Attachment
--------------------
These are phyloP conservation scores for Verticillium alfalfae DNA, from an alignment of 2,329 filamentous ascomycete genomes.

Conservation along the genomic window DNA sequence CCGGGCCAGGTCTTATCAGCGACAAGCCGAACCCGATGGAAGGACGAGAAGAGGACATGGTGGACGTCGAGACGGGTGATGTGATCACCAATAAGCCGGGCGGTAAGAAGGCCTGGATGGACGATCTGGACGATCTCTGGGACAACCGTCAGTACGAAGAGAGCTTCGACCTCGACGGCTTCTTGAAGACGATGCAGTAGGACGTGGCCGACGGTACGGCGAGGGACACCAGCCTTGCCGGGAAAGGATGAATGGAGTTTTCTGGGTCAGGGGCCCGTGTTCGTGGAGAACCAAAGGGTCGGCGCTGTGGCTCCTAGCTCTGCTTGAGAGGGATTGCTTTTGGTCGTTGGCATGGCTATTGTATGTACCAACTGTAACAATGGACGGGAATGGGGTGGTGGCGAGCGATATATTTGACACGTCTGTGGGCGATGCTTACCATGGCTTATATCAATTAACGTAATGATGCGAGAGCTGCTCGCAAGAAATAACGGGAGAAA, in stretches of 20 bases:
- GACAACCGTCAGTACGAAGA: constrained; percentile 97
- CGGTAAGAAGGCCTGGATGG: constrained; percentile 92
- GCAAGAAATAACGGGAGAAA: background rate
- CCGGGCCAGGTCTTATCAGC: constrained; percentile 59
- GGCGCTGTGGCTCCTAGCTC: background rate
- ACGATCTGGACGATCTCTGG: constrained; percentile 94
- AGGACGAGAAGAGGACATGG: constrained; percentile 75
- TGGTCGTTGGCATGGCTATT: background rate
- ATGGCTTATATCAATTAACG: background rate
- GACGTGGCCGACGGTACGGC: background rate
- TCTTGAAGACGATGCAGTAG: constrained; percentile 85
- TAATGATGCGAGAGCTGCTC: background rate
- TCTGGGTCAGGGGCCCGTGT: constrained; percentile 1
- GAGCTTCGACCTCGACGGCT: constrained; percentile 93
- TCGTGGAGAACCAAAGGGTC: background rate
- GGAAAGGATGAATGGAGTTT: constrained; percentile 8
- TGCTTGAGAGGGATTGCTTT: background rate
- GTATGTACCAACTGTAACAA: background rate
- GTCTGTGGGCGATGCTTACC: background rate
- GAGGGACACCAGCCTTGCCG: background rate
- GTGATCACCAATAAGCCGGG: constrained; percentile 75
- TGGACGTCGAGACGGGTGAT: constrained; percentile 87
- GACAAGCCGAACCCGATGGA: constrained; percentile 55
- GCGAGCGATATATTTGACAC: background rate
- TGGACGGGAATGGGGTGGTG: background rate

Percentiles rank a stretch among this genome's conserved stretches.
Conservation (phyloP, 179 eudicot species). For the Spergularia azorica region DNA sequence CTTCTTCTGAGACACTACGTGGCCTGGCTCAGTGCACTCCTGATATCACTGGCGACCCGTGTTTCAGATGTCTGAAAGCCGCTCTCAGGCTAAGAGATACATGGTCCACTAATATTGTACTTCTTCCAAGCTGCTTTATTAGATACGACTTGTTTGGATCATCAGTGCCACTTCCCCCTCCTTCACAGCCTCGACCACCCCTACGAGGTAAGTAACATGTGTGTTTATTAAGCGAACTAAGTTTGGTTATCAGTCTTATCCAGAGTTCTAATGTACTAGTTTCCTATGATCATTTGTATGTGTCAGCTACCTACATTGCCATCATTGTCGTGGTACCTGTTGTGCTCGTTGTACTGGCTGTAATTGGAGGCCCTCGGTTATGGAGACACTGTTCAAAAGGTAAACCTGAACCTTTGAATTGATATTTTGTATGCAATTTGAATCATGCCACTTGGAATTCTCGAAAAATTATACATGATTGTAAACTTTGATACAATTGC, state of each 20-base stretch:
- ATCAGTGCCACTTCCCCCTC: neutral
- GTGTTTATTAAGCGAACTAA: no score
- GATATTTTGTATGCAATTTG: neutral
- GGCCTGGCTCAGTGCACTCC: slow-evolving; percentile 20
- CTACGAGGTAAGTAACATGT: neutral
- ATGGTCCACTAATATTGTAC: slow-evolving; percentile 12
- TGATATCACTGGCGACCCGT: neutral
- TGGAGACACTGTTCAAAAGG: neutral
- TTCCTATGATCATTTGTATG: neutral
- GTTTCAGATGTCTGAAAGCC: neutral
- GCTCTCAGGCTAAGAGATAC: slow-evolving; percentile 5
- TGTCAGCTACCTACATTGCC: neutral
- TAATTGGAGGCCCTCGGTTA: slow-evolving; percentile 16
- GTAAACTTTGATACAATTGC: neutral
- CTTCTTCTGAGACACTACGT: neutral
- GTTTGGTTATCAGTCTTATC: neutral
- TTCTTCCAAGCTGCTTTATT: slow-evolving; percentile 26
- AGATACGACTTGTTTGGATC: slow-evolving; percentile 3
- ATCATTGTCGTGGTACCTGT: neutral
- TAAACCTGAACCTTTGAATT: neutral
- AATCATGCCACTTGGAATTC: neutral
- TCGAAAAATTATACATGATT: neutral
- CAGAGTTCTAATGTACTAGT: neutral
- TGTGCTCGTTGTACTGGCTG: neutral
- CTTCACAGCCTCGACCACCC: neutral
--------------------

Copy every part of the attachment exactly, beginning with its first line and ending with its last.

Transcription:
These are phyloP conservation scores for Verticillium alfalfae DNA, from an alignment of 2,329 filamentous ascomycete genomes.

Conservation along the genomic window DNA sequence CCGGGCCAGGTCTTATCAGCGACAAGCCGAACCCGATGGAAGGACGAGAAGAGGACATGGTGGACGTCGAGACGGGTGATGTGATCACCAATAAGCCGGGCGGTAAGAAGGCCTGGATGGACGATCTGGACGATCTCTGGGACAACCGTCAGTACGAAGAGAGCTTCGACCTCGACGGCTTCTTGAAGACGATGCAGTAGGACGTGGCCGACGGTACGGCGAGGGACACCAGCCTTGCCGGGAAAGGATGAATGGAGTTTTCTGGGTCAGGGGCCCGTGTTCGTGGAGAACCAAAGGGTCGGCGCTGTGGCTCCTAGCTCTGCTTGAGAGGGATTGCTTTTGGTCGTTGGCATGGCTATTGTATGTACCAACTGTAACAATGGACGGGAATGGGGTGGTGGCGAGCGATATATTTGACACGTCTGTGGGCGATGCTTACCATGGCTTATATCAATTAACGTAATGATGCGAGAGCTGCTCGCAAGAAATAACGGGAGAAA, in stretches of 20 bases:
- GACAACCGTCAGTACGAAGA: constrained; percentile 97
- CGGTAAGAAGGCCTGGATGG: constrained; percentile 92
- GCAAGAAATAACGGGAGAAA: background rate
- CCGGGCCAGGTCTTATCAGC: constrained; percentile 59
- GGCGCTGTGGCTCCTAGCTC: background rate
- ACGATCTGGACGATCTCTGG: constrained; percentile 94
- AGGACGAGAAGAGGACATGG: constrained; percentile 75
- TGGTCGTTGGCATGGCTATT: background rate
- ATGGCTTATATCAATTAACG: background rate
- GACGTGGCCGACGGTACGGC: background rate
- TCTTGAAGACGATGCAGTAG: constrained; percentile 85
- TAATGATGCGAGAGCTGCTC: background rate
- TCTGGGTCAGGGGCCCGTGT: constrained; percentile 1
- GAGCTTCGACCTCGACGGCT: constrained; percentile 93
- TCGTGGAGAACCAAAGGGTC: background rate
- GGAAAGGATGAATGGAGTTT: constrained; percentile 8
- TGCTTGAGAGGGATTGCTTT: background rate
- GTATGTACCAACTGTAACAA: background rate
- GTCTGTGGGCGATGCTTACC: background rate
- GAGGGACACCAGCCTTGCCG: background rate
- GTGATCACCAATAAGCCGGG: constrained; percentile 75
- TGGACGTCGAGACGGGTGAT: constrained; percentile 87
- GACAAGCCGAACCCGATGGA: constrained; percentile 55
- GCGAGCGATATATTTGACAC: background rate
- TGGACGGGAATGGGGTGGTG: background rate

Percentiles rank a stretch among this genome's conserved stretches.
Conservation (phyloP, 179 eudicot species). For the Spergularia azorica region DNA sequence CTTCTTCTGAGACACTACGTGGCCTGGCTCAGTGCACTCCTGATATCACTGGCGACCCGTGTTTCAGATGTCTGAAAGCCGCTCTCAGGCTAAGAGATACATGGTCCACTAATATTGTACTTCTTCCAAGCTGCTTTATTAGATACGACTTGTTTGGATCATCAGTGCCACTTCCCCCTCCTTCACAGCCTCGACCACCCCTACGAGGTAAGTAACATGTGTGTTTATTAAGCGAACTAAGTTTGGTTATCAGTCTTATCCAGAGTTCTAATGTACTAGTTTCCTATGATCATTTGTATGTGTCAGCTACCTACATTGCCATCATTGTCGTGGTACCTGTTGTGCTCGTTGTACTGGCTGTAATTGGAGGCCCTCGGTTATGGAGACACTGTTCAAAAGGTAAACCTGAACCTTTGAATTGATATTTTGTATGCAATTTGAATCATGCCACTTGGAATTCTCGAAAAATTATACATGATTGTAAACTTTGATACAATTGC, state of each 20-base stretch:
- ATCAGTGCCACTTCCCCCTC: neutral
- GTGTTTATTAAGCGAACTAA: no score
- GATATTTTGTATGCAATTTG: neutral
- GGCCTGGCTCAGTGCACTCC: slow-evolving; percentile 20
- CTACGAGGTAAGTAACATGT: neutral
- ATGGTCCACTAATATTGTAC: slow-evolving; percentile 12
- TGATATCACTGGCGACCCGT: neutral
- TGGAGACACTGTTCAAAAGG: neutral
- TTCCTATGATCATTTGTATG: neutral
- GTTTCAGATGTCTGAAAGCC: neutral
- GCTCTCAGGCTAAGAGATAC: slow-evolving; percentile 5
- TGTCAGCTACCTACATTGCC: neutral
- TAATTGGAGGCCCTCGGTTA: slow-evolving; percentile 16
- GTAAACTTTGATACAATTGC: neutral
- CTTCTTCTGAGACACTACGT: neutral
- GTTTGGTTATCAGTCTTATC: neutral
- TTCTTCCAAGCTGCTTTATT: slow-evolving; percentile 26
- AGATACGACTTGTTTGGATC: slow-evolving; percentile 3
- ATCATTGTCGTGGTACCTGT: neutral
- TAAACCTGAACCTTTGAATT: neutral
- AATCATGCCACTTGGAATTC: neutral
- TCGAAAAATTATACATGATT: neutral
- CAGAGTTCTAATGTACTAGT: neutral
- TGTGCTCGTTGTACTGGCTG: neutral
- CTTCACAGCCTCGACCACCC: neutral